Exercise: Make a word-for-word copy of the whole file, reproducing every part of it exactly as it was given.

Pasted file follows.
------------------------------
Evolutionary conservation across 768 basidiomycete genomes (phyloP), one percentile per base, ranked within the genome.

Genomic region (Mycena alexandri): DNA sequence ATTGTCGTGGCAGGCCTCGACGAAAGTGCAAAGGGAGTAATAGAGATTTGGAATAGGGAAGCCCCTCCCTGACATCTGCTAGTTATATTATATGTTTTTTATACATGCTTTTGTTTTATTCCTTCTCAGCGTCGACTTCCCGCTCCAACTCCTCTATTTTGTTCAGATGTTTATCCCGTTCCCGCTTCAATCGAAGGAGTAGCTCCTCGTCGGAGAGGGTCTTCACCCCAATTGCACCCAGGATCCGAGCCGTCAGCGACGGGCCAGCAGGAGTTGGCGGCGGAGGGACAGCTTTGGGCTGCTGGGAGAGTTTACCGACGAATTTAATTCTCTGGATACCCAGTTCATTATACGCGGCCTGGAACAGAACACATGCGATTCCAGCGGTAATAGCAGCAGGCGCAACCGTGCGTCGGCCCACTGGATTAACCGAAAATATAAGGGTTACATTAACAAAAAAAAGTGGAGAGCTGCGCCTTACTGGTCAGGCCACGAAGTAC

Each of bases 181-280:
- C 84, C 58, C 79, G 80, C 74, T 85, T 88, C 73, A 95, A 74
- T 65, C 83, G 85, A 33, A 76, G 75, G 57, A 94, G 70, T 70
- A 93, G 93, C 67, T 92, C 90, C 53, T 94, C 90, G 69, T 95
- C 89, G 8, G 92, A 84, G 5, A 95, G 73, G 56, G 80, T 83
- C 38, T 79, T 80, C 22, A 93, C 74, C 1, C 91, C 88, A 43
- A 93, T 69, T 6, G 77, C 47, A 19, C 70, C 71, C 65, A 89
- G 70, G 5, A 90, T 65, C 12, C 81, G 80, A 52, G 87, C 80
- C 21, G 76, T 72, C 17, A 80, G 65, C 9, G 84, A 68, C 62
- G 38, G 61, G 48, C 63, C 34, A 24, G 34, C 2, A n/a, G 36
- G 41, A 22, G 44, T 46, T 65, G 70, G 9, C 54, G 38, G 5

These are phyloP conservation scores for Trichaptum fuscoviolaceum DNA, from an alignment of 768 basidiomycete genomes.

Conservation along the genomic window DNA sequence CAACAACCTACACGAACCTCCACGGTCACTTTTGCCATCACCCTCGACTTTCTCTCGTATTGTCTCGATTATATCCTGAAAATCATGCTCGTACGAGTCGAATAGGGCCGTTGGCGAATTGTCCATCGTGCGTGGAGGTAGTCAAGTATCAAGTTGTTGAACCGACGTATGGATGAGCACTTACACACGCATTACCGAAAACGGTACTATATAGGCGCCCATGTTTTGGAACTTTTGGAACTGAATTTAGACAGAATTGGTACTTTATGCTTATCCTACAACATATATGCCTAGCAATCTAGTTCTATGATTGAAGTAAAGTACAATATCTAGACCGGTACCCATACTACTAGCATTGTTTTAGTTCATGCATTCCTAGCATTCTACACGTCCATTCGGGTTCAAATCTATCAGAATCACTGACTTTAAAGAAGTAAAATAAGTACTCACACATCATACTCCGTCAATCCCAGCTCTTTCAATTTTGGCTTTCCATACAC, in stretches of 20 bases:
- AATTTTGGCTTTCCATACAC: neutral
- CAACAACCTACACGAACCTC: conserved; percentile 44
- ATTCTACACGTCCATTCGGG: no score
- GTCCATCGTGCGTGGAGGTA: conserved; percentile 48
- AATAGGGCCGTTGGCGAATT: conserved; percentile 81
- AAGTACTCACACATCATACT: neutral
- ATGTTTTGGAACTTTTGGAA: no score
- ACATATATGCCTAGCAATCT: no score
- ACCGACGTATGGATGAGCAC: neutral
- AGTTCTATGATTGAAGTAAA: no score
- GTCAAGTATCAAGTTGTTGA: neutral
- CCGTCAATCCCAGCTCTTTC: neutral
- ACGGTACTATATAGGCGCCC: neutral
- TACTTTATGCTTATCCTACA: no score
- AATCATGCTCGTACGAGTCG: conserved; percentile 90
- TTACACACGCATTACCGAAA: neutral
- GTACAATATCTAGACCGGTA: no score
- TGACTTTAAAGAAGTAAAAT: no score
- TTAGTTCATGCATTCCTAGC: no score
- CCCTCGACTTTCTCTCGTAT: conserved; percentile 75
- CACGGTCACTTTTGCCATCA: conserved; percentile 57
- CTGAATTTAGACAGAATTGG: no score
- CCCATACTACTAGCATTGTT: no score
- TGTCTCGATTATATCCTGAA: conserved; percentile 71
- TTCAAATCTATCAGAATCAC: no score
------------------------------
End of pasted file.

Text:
Evolutionary conservation across 768 basidiomycete genomes (phyloP), one percentile per base, ranked within the genome.

Genomic region (Mycena alexandri): DNA sequence ATTGTCGTGGCAGGCCTCGACGAAAGTGCAAAGGGAGTAATAGAGATTTGGAATAGGGAAGCCCCTCCCTGACATCTGCTAGTTATATTATATGTTTTTTATACATGCTTTTGTTTTATTCCTTCTCAGCGTCGACTTCCCGCTCCAACTCCTCTATTTTGTTCAGATGTTTATCCCGTTCCCGCTTCAATCGAAGGAGTAGCTCCTCGTCGGAGAGGGTCTTCACCCCAATTGCACCCAGGATCCGAGCCGTCAGCGACGGGCCAGCAGGAGTTGGCGGCGGAGGGACAGCTTTGGGCTGCTGGGAGAGTTTACCGACGAATTTAATTCTCTGGATACCCAGTTCATTATACGCGGCCTGGAACAGAACACATGCGATTCCAGCGGTAATAGCAGCAGGCGCAACCGTGCGTCGGCCCACTGGATTAACCGAAAATATAAGGGTTACATTAACAAAAAAAAGTGGAGAGCTGCGCCTTACTGGTCAGGCCACGAAGTAC

Each of bases 181-280:
- C 84, C 58, C 79, G 80, C 74, T 85, T 88, C 73, A 95, A 74
- T 65, C 83, G 85, A 33, A 76, G 75, G 57, A 94, G 70, T 70
- A 93, G 93, C 67, T 92, C 90, C 53, T 94, C 90, G 69, T 95
- C 89, G 8, G 92, A 84, G 5, A 95, G 73, G 56, G 80, T 83
- C 38, T 79, T 80, C 22, A 93, C 74, C 1, C 91, C 88, A 43
- A 93, T 69, T 6, G 77, C 47, A 19, C 70, C 71, C 65, A 89
- G 70, G 5, A 90, T 65, C 12, C 81, G 80, A 52, G 87, C 80
- C 21, G 76, T 72, C 17, A 80, G 65, C 9, G 84, A 68, C 62
- G 38, G 61, G 48, C 63, C 34, A 24, G 34, C 2, A n/a, G 36
- G 41, A 22, G 44, T 46, T 65, G 70, G 9, C 54, G 38, G 5

These are phyloP conservation scores for Trichaptum fuscoviolaceum DNA, from an alignment of 768 basidiomycete genomes.

Conservation along the genomic window DNA sequence CAACAACCTACACGAACCTCCACGGTCACTTTTGCCATCACCCTCGACTTTCTCTCGTATTGTCTCGATTATATCCTGAAAATCATGCTCGTACGAGTCGAATAGGGCCGTTGGCGAATTGTCCATCGTGCGTGGAGGTAGTCAAGTATCAAGTTGTTGAACCGACGTATGGATGAGCACTTACACACGCATTACCGAAAACGGTACTATATAGGCGCCCATGTTTTGGAACTTTTGGAACTGAATTTAGACAGAATTGGTACTTTATGCTTATCCTACAACATATATGCCTAGCAATCTAGTTCTATGATTGAAGTAAAGTACAATATCTAGACCGGTACCCATACTACTAGCATTGTTTTAGTTCATGCATTCCTAGCATTCTACACGTCCATTCGGGTTCAAATCTATCAGAATCACTGACTTTAAAGAAGTAAAATAAGTACTCACACATCATACTCCGTCAATCCCAGCTCTTTCAATTTTGGCTTTCCATACAC, in stretches of 20 bases:
- AATTTTGGCTTTCCATACAC: neutral
- CAACAACCTACACGAACCTC: conserved; percentile 44
- ATTCTACACGTCCATTCGGG: no score
- GTCCATCGTGCGTGGAGGTA: conserved; percentile 48
- AATAGGGCCGTTGGCGAATT: conserved; percentile 81
- AAGTACTCACACATCATACT: neutral
- ATGTTTTGGAACTTTTGGAA: no score
- ACATATATGCCTAGCAATCT: no score
- ACCGACGTATGGATGAGCAC: neutral
- AGTTCTATGATTGAAGTAAA: no score
- GTCAAGTATCAAGTTGTTGA: neutral
- CCGTCAATCCCAGCTCTTTC: neutral
- ACGGTACTATATAGGCGCCC: neutral
- TACTTTATGCTTATCCTACA: no score
- AATCATGCTCGTACGAGTCG: conserved; percentile 90
- TTACACACGCATTACCGAAA: neutral
- GTACAATATCTAGACCGGTA: no score
- TGACTTTAAAGAAGTAAAAT: no score
- TTAGTTCATGCATTCCTAGC: no score
- CCCTCGACTTTCTCTCGTAT: conserved; percentile 75
- CACGGTCACTTTTGCCATCA: conserved; percentile 57
- CTGAATTTAGACAGAATTGG: no score
- CCCATACTACTAGCATTGTT: no score
- TGTCTCGATTATATCCTGAA: conserved; percentile 71
- TTCAAATCTATCAGAATCAC: no score